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From off- +‎ set, used to construct the noun form of the verb to set off.


  • Noun:
    • (UK) IPA(key): /ˈɒf.sɛt/
    • (file)
    • (US) IPA(key): /ˈɑf.sɛt/
  • Verb:


offset (plural offsets)

  1. Anything that acts as counterbalance; a compensating equivalent.
    Today's victory was an offset to yesterday's defeat.
  2. (international trade) A form of countertrade arrangement, in which the seller agrees to purchase within a set time frame products of a certain value from the buying country. This kind of agreement may be used in large international public sector contracts such as arms sales.
  3. (obsolete, c. 1555) A time at which something begins; outset.
  4. (printing, often attributive) The offset printing process, in which ink is carried from a metal plate to a rubber blanket and from there to the printing surface.
    offset lithographs
    offset process
  5. (programming) The difference between a target memory address and a base address.
    An array of bytes uses its index as the offset, of words a multiple thereof.
  6. (signal analysis) The displacement between the base level of a measurement and the signal's real base level.
    The raw signal data was subjected to a baseline correction process to subtract the sensor's offset and drift variations.
  7. The distance by which one thing is out of alignment with another.
    There is a small offset between the switch and the indicator which some users found confusing.
  8. (surveying) A short distance measured at right angles from a line actually run to some point in an irregular boundary, or to some object.
  9. An abrupt bend in an object, such as a rod, by which one part is turned aside out of line, but nearly parallel, with the rest; the part thus bent aside.
  10. (botany) A short prostrate shoot that takes root and produces a tuft of leaves, etc.
    • 2014 September 26, Charles Quest-Ritson, “The Dutch garden where tulip bulbs live forever: Hortus Bulborum, a volunteer-run Dutch garden, is dedicated to conserving historic varieties before they vanish for good [print version: Inspired by a living bulb archive, 27 September 2014, p. G5]”, in The Daily Telegraph (Gardening)[1]:
      [] [I]nfected tulips are weakened by the viruses that cause the very patterns and swirls that fascinated horticulturists and investors in the first place. Such bulbs tend to dwindle away instead of fattening up and producing offsets.
  11. A spur from a range of hills or mountains.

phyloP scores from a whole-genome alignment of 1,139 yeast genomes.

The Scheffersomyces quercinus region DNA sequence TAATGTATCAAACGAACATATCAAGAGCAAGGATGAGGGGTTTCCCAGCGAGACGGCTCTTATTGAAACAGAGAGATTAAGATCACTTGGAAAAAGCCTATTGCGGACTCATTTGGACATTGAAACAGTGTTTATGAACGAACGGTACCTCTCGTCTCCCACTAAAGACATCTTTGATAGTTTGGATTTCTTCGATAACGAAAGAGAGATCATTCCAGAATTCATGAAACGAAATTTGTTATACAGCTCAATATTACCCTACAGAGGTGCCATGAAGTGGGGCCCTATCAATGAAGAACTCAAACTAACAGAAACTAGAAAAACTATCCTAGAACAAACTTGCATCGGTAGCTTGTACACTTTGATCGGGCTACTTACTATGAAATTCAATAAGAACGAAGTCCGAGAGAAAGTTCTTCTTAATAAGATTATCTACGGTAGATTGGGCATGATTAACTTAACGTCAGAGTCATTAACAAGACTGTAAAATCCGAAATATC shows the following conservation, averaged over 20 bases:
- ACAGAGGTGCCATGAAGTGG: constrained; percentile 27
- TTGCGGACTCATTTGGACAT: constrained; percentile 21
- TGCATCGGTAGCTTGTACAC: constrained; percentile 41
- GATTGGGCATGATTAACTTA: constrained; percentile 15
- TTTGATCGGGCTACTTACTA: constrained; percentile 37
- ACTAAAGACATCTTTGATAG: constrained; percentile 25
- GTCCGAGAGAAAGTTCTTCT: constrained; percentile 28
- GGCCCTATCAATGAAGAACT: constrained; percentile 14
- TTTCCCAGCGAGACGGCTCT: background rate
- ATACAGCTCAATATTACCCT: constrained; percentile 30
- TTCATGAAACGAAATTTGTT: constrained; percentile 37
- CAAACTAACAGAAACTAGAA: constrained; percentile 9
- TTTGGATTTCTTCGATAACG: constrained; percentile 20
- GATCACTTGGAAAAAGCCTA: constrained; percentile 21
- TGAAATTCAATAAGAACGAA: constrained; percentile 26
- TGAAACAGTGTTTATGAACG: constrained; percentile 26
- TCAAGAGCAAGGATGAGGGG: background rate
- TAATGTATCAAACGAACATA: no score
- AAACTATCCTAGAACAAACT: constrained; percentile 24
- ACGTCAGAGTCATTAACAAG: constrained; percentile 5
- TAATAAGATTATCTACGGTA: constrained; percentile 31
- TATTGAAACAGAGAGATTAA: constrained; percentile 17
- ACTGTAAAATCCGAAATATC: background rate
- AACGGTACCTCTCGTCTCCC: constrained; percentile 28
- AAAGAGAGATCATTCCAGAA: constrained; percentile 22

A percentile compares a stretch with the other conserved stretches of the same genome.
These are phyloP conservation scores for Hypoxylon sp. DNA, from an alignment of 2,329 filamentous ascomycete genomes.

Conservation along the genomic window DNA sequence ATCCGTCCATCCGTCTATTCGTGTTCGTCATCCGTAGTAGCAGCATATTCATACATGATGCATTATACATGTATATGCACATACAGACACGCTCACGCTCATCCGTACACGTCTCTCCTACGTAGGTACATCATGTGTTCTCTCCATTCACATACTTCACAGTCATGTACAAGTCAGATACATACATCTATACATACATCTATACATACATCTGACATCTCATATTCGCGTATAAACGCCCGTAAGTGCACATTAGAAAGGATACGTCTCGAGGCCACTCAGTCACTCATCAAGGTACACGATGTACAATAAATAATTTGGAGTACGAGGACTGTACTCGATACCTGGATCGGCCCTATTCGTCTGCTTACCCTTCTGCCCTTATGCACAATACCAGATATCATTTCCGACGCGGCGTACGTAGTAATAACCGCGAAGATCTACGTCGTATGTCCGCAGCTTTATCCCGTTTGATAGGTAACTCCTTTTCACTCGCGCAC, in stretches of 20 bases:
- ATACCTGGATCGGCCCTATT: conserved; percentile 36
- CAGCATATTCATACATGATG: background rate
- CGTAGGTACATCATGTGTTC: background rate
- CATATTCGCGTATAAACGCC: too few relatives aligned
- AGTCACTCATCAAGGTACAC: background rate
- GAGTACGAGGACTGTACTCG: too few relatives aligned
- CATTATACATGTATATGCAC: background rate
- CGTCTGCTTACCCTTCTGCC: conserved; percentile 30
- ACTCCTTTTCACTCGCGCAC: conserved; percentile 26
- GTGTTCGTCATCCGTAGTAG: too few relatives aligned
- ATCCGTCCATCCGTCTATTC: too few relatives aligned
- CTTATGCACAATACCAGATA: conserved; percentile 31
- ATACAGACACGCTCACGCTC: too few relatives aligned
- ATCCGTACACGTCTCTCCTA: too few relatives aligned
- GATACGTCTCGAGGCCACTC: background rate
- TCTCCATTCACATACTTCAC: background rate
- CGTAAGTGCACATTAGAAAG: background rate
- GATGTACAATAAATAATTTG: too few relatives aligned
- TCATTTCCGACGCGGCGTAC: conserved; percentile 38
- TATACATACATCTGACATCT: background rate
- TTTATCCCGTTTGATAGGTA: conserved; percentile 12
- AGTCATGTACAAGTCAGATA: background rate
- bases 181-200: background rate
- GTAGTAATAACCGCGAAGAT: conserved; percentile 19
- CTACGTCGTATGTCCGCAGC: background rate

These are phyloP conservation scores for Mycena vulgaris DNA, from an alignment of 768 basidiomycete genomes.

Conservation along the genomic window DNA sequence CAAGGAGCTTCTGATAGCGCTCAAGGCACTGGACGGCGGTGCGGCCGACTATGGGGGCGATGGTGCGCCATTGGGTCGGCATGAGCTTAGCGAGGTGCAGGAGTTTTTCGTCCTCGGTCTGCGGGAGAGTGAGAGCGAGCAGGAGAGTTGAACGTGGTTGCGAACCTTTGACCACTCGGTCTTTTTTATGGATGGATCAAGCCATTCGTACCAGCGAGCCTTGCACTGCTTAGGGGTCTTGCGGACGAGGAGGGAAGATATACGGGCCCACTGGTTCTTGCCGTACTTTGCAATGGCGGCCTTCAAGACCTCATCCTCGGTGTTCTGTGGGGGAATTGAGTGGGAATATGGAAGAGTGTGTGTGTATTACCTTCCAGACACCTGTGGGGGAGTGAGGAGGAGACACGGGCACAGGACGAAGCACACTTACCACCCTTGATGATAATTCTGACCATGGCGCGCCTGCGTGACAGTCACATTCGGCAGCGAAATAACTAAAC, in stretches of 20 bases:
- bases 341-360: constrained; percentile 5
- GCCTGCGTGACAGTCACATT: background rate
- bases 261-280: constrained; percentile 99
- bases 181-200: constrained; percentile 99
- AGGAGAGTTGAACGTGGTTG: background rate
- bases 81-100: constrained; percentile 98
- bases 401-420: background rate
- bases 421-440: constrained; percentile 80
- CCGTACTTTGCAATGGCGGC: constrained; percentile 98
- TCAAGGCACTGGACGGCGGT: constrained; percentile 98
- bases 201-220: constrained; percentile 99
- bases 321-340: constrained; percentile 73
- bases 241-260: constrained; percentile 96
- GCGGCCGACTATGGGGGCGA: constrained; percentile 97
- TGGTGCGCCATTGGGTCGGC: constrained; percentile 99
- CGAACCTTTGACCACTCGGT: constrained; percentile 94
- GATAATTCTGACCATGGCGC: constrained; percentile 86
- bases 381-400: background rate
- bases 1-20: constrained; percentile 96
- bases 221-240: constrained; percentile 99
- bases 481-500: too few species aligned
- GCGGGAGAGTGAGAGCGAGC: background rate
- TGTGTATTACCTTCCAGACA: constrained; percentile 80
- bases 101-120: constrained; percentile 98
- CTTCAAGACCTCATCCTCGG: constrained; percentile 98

12. (architecture) A horizontal ledge on the face of a wall, formed by a diminution of its thickness, or by the weathering or upper surface of a part built out from it; a set-off.
  13. (architecture) A terrace on a hillside.
  14. away from or off from the general locations and area where a movie’s, a film‘s, or a video’s scenery is arranged to be filmed or from those places for actors, assorted crew, director, producers which are typically not filmed.



offset (third-person singular simple present offsets, present participle offsetting, simple past and past participle offset or offsetted)

  1. (transitive) To counteract or compensate for, by applying a change in the opposite direction.
    I'll offset the time difference locally.
    to offset one charge against another
    • 1960 February, R. C. Riley, “The London-Birmingham services - Past, Present and Future”, in Trains Illustrated, page 103:
      In order to gain first-hand experience of the operation of the new services I made a footplate journey on the only down two-hour train in the current timetable, the 8.30 a.m. Paddington [to Birmingham], a new express put on to offset the withdrawal of the 8.40 a.m. from Euston.
    • 1962 April, “Motive power miscellany: Western Region”, in Modern Railways, page 280:
      The maroon livery of D1001 is offset, not only by yellow buffer beams and "aprons", but by white-painted cab window frames.
    • 2017 October 2, Jess Cartner-Morle, “Stella McCartney lays waste to disposable fashion in Paris”, in the Guardian[2]:
      The company said its rising production and sales were largely offset by reductions in the impact of raw material use, for instance by replacing virgin cashmere fibres with regenerated cashmere that had previously been considered a waste material.
  2. (transitive) To place out of line.
  3. (transitive) To form an offset in (a wall, rod, pipe, etc.).


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Alternative forms[edit]


offset m (plural offsets)

  1. (programming) offset (byte difference between memory addresses)
  2. (printing) offset (a printing method)